Make it so that the player has to make decisions about how to attack and when to attack. Things like low ammo counts, and non-constant fire rates (overheat gauges or cool downs between shots fired) can go a long ways toward this.

Make enemies more dangerous.
Enemies need to have a presence if they are to strike fear into the player. Giving them more health and behaviors that interact with and key off of the player can help in this. Enemies that move when the player moves, Enemies that slow the player, Enemies that temporarily disable the player's ability to shoot and enemies that doggedly chase after the player in near reckless fashion can all help to keep the player panicked and off their laurels. Taking these enemies and (tactfully) combining them in encounters could make for some very desperate struggles.

Make basic actions more complex.
By this I mean, make simple actions have more breadth of variance, and make the player choose when and how to use those actions more effectively. This can be something as simple as movement normally being slow, but being able to be sped up if the player mashes a button. Perhaps reloading a weapon takes time unless the player does something to "do it well". Even firing a weapon can be made complex if the player has to watch how often they do it, with implementations of things like heat gauges, or perhaps having a system where your wounds feed into your ability to fire. The important thing is to make sure that the player has decisions they need to make, and actions they need to perform well to survive.

Another thing of note would be the addition of player health. There's a certain kind of tension that can come from knowing that one can only screw up so many times. By giving the player a small bit of health (3 to 5 hits, 10 if hits vary in damage level), the tension level ratchets up with each player mistake This also gives the developer license to be more mean to their player, making more difficult situations more tenable in scope. With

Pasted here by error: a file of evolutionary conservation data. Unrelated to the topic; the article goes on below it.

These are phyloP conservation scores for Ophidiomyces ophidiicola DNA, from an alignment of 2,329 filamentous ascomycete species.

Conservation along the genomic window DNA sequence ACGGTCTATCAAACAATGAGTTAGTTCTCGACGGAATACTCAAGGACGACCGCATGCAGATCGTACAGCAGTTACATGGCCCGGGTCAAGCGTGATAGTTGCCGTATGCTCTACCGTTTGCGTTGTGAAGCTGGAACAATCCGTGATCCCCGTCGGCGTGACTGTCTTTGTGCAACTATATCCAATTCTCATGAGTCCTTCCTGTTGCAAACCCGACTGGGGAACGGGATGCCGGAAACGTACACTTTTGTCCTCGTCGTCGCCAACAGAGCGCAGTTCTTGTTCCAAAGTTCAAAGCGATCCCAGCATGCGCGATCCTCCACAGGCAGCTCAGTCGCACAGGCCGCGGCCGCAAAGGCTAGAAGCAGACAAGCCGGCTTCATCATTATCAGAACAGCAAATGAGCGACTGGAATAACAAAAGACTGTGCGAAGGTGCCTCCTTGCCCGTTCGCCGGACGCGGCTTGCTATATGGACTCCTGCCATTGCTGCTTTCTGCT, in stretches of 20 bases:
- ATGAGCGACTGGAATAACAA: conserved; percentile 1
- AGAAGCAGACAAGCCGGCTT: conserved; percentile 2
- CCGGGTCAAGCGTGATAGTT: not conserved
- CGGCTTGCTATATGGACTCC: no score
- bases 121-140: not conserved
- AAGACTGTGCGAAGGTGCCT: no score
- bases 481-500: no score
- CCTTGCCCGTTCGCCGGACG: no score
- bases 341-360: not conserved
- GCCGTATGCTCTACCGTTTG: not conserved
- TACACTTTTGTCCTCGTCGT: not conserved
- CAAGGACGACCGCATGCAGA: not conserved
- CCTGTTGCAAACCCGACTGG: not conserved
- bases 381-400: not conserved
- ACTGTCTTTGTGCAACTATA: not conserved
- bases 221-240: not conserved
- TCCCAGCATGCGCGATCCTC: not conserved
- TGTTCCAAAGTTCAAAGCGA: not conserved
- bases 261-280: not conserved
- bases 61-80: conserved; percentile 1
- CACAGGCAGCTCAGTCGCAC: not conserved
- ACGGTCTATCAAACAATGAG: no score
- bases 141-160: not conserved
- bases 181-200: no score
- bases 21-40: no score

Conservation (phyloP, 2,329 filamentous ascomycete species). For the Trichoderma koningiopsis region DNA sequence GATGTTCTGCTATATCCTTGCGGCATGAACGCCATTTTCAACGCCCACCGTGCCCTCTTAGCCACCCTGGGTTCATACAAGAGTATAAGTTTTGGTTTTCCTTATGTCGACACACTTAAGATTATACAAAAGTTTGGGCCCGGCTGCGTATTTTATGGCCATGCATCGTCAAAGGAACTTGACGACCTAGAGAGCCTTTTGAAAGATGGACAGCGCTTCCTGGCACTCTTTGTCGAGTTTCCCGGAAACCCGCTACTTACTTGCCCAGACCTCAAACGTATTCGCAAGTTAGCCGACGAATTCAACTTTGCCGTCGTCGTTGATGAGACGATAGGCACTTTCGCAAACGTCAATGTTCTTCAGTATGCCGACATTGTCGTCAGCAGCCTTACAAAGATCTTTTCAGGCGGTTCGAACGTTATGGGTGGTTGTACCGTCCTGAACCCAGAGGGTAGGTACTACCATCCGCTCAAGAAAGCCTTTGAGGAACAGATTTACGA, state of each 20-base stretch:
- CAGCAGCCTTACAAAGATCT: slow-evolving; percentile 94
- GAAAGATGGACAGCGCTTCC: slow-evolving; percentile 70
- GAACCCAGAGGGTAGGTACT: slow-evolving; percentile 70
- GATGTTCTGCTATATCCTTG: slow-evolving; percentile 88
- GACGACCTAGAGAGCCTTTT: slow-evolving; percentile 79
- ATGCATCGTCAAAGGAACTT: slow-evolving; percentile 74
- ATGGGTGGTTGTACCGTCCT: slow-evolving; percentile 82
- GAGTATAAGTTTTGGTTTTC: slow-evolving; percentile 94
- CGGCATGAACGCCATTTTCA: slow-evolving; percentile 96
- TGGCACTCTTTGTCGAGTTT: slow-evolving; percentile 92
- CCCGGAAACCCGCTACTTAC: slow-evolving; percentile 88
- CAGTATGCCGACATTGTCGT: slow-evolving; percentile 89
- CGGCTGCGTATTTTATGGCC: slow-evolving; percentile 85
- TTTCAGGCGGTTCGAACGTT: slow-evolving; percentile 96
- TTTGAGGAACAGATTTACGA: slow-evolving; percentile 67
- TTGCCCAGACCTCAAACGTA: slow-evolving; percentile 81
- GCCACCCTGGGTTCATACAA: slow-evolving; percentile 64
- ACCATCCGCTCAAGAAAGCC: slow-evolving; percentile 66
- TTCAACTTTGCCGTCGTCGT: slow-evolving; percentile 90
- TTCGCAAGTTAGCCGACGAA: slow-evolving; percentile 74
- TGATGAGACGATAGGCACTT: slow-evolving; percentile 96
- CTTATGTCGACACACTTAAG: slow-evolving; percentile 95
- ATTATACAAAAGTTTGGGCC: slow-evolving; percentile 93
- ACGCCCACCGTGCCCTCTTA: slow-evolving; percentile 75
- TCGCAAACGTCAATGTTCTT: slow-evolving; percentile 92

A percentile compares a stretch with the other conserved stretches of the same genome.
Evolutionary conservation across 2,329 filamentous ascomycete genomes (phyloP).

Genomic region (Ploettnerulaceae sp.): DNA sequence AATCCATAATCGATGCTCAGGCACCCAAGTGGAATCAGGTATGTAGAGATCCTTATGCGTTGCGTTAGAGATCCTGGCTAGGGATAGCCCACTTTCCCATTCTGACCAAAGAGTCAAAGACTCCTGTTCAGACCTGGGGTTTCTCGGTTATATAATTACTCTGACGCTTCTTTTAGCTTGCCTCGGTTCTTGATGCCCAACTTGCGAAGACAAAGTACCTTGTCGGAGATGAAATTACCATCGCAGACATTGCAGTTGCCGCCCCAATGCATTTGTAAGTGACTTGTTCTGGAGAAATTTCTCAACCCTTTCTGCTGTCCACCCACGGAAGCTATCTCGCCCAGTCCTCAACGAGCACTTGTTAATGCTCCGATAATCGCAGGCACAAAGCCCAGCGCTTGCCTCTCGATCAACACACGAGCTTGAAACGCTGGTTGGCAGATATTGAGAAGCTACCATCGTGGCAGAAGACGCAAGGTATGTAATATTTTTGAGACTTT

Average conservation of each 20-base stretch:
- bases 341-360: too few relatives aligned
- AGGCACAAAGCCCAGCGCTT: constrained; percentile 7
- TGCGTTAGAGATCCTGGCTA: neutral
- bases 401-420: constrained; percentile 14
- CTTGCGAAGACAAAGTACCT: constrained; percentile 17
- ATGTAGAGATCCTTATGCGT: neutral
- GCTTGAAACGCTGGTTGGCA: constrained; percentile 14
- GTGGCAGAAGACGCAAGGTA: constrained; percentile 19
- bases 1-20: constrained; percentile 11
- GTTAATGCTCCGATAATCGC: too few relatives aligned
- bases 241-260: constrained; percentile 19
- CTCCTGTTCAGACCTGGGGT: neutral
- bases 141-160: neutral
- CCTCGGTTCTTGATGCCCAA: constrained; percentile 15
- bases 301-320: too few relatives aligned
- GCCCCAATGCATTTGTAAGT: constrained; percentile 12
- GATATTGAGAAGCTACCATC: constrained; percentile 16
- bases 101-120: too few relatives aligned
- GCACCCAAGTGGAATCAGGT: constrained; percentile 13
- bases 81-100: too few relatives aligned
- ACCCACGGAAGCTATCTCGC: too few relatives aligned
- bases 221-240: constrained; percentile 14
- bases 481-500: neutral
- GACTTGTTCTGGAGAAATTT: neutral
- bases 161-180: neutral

varied damage levels, enemies gain new spectrums on which they can threaten, with some taking the player down one hit, while others do enough to leave the player with only one hit left. This allows for certain enemies to have more propensity to cause desperation in the player. And of course, the enemies that can destroy the player in one strike (used sparingly for effect. Probably telegraphed in their first encounter)

Finally, the use of invincible enemies is something that could have a very powerful effect. Consider, if you will, a shmup where the reason you are constantly scrolling is because there is a nameless thing chasing after you. Something you can't kill. Something you can't even damage. All you can do is slow it down, and do what ever you can to speed yourself up. Of course, enemies, obstacles and perhaps even bosses will get in your way
attempting to kill you, either by direct damage, or slowing you down enough that the nameless thing gets you. With the right sound design and art direction, this could be game that really elicits the "desperate struggle" as the player does whatever they can to escape the thing that runs
Last edited by monoRAIL on Sat Sep 27, 2014 3:03 pm, edited 1 time in total.
Reason: Edited for formatting.

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Re: Horror and Shmups?

Postby lzardo » Fri Sep 04, 2015 1:52 am

Philosoma was a great Horror themed shmup and one of my all times favorite shooters.

But, as mentioned, no horror gameplay elements, just the plot and setting.